A confidential document with details of 19 patients – the majority of them elderly and many living alone – was found on open ground near Caithness General Hospital.
The information included patients who are to have Covid-19 checks and also details of a cancer patient.
NHS Highland has launched a major investigation into the data protection breach in Wick. It is the third breach in the past year.
Chief executive Paul Hawkins said: “NHS Highland has directly contacted all the patients affected by this data breach to apologise unreservedly.
“We have reported the incident to the Information Commissioner and are holding an investigation into this matter.”
The person who discovered the document, who does not wish to be named, said: “It holds highly personal data for 19 patients, talking about their health conditions, including cancer, their mental state and others needing Covid tests.
I would feel quite distressed if I learned a member of the public had picked up sensitive information about myself out of the gutter.”
“Worryingly it gives their ages, and most of them are elderly. It states the care they are receiving and whether or not they are living on their own.
“Presuming these patients might be in Caithness General, then it goes without saying their homes are likely to be empty.
“If this document fell into criminal hands it could be devastating.”
The man discovered the “folded document” near the hospital’s staff accommodation while walking in the area on Friday at around 8pm.
He said: “When I realised what it was I was horrified, it was really quite distressing. These patients should feel secure that their medical information is safe.
“This is not acceptable and some of the details is harrowing.
“I would feel quite distressed if I learned a member of the public had picked up sensitive information about myself out of the gutter.”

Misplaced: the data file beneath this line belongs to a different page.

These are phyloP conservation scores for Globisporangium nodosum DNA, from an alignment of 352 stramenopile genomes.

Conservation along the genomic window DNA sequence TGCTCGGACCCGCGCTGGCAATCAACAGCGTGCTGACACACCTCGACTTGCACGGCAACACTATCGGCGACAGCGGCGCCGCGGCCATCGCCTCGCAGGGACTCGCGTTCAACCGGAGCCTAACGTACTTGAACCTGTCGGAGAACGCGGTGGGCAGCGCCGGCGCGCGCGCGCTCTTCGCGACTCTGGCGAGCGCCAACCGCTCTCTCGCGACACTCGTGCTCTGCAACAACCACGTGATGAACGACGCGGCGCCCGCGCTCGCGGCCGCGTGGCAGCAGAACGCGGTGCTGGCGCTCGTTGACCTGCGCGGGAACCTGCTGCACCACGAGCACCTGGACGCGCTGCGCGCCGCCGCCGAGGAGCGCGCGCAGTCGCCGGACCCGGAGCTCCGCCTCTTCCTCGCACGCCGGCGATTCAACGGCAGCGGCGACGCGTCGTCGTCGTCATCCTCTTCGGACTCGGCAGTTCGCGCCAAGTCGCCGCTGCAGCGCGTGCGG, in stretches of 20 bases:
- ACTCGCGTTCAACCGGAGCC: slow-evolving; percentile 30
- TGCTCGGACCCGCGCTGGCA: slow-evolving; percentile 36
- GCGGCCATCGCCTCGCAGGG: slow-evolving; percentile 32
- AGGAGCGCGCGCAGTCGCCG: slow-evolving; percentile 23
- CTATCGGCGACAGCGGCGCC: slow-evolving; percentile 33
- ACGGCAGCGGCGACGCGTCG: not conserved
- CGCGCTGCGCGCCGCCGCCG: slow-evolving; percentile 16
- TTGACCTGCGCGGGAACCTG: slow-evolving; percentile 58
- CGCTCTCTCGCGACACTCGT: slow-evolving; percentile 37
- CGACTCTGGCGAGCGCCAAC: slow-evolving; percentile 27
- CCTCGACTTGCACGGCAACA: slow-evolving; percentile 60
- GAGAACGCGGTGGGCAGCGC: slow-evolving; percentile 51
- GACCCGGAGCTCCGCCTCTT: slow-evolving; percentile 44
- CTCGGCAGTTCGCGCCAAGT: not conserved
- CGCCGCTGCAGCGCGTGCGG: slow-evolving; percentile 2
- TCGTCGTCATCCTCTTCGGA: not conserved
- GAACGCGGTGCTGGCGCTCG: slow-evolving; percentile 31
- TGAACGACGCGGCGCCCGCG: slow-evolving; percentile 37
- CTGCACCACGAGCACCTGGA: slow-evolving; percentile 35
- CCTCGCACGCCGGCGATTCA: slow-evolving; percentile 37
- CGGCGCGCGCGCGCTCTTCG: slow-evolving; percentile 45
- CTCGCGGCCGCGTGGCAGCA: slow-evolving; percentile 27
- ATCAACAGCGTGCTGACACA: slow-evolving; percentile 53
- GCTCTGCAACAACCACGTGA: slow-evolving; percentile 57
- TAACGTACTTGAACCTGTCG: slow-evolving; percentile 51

The document has been handed back to NHS Highland.
The health authority’s data protection officer Donald Peterkin has reported the incident to the Information Commissioner’s Office (ICO).
An ICO spokeswoman said: “People’s medical data is highly sensitive information, not only do people expect it to be handled carefully and securely, organisations also have a responsibility under the law.
“When a data incident occurs, we would expect an organisation to consider whether it is appropriate to contact those affected, and to consider whether there are steps that can be taken to protect them from any potential adverse effects.
“NHS Highlands has made us aware of an incident and we will assess the information provided.”
Last year a data blunder identified dozens of people with HIV across the region to others with the illness.
It occurred after an email was distributed by NHS Highland’s sexual health department to invite patients to a support group at Raigmore Hospital.
But it failed to conceal the personal details of patients, revealing these to fellow recipients of the email.
And in June this year, a man described his shock at finding a bag containing Covid-19 samples lying in the middle of a main road in the Highlands.